European VC Backed Exits In 2016 Have Hit €37 Billion!

The acquisitions of Supercell, Playtika and Trivago drove the numbers up, but non-VC backed exits also had a stellar year.

European VCs certainly have reasons to be cheerful, says Dealroom, after revealing that VC backed company exits in Europe exceeded €37 billion in 2016.

Supercell’s acquisition by Tencent, at €9.38 billion, was the largest, followed by Playtika’s sale to Giant Interactive Group (€48 billion), and Trivago’s €3.6bn IPO. Edinburgh based Skyscanner’s sale to Chinese travel firm C-Trip flew the flag for Britain, placing fifth overall – the deal was worth €1.7bn.

Balanced against this undeniably good performance, which was comfortably larger than 2015 (€23.58bn value across all deals), and squeezed past 2014’s figure of €34,1bn, was the quite staggering performance of non-VC backed exits and IPO’s which blew away the €40.3bn achieved in 2015 and €17.5bn in 2014, to exceed €109.3 billion.

That figure certainly takes some explaining – the €42.88 billion acquisition of NXP Semiconductors by Qualcomm helped, as did the ARM / Softbank deal, which contributed €28.89 billion – it’s all about the chips, folks – which are the building blocks of the smartphones we all know and love.

Back to the VCs – IPO were plentiful – 16 compared to 14 in 2015 and just 9 in 2014, but those 9 included Rocket Internet, King and Zalando, who raised €18bn between them – in 2016 Trivago was the largest IPO, but “only” raised €3.68b.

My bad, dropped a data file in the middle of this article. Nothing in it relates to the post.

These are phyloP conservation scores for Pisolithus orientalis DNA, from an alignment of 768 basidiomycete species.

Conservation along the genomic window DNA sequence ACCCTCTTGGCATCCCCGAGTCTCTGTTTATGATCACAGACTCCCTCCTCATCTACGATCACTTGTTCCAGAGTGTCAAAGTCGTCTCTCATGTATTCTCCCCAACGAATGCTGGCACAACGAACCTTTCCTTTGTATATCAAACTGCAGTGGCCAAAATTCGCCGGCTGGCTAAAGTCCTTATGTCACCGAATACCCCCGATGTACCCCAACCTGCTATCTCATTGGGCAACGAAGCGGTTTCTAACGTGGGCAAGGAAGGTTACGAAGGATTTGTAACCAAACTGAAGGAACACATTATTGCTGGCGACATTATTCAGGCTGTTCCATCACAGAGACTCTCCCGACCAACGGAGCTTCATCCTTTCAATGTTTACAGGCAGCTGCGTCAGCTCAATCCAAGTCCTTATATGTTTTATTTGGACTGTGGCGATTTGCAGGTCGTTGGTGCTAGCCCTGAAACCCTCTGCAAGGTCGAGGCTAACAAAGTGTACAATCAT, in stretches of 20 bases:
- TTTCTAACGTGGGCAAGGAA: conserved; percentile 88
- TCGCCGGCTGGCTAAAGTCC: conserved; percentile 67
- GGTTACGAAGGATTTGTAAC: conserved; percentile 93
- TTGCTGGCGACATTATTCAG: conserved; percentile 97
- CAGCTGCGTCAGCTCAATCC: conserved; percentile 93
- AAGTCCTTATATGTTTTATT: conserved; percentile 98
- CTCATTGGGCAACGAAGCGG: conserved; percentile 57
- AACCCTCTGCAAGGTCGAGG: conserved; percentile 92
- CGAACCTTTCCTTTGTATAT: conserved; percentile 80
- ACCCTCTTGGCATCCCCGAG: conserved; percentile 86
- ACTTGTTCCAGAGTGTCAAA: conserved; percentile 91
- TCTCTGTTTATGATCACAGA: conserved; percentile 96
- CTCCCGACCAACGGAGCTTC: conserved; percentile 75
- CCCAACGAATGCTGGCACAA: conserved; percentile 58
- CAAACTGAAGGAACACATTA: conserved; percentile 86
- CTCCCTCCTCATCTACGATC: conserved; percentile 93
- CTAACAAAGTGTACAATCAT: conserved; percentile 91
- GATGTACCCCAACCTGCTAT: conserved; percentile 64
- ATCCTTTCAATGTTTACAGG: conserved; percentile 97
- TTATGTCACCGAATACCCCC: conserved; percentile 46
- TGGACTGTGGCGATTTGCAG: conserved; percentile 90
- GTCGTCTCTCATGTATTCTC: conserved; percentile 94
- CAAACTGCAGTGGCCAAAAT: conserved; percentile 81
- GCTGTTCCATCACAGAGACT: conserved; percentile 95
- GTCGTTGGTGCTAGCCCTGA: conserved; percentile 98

Acquisitions, it seems, are where it was at in 2016 – €31.1bn in total – across 240 companies.

Great news, says Dealroom, but actually not enough; in order for VC’s to be making profits of 2x return on their money, 2017 will have to produce €35 billion’s worth of exits / IPOs.

It makes your head spin, doesn’t it? Best to concentrate on the day job of building game-changing companies. And speaking of games, this is the sector you want to be if capital  efficiency and huge returns are your thing. The sector outperformed all others last year, with a capital efficiency ratio, according to Dealroom, of 29.5x. The next best, Fashion, can only muster 4.7x.

It’s tough at the top! The biggest hitting VC firms, by the way, are Index Ventures, followed by Insight Venture Partners, followed by Accel Partners.

All together now…”you got to know, when to run, know when to hold ‘em…!!”

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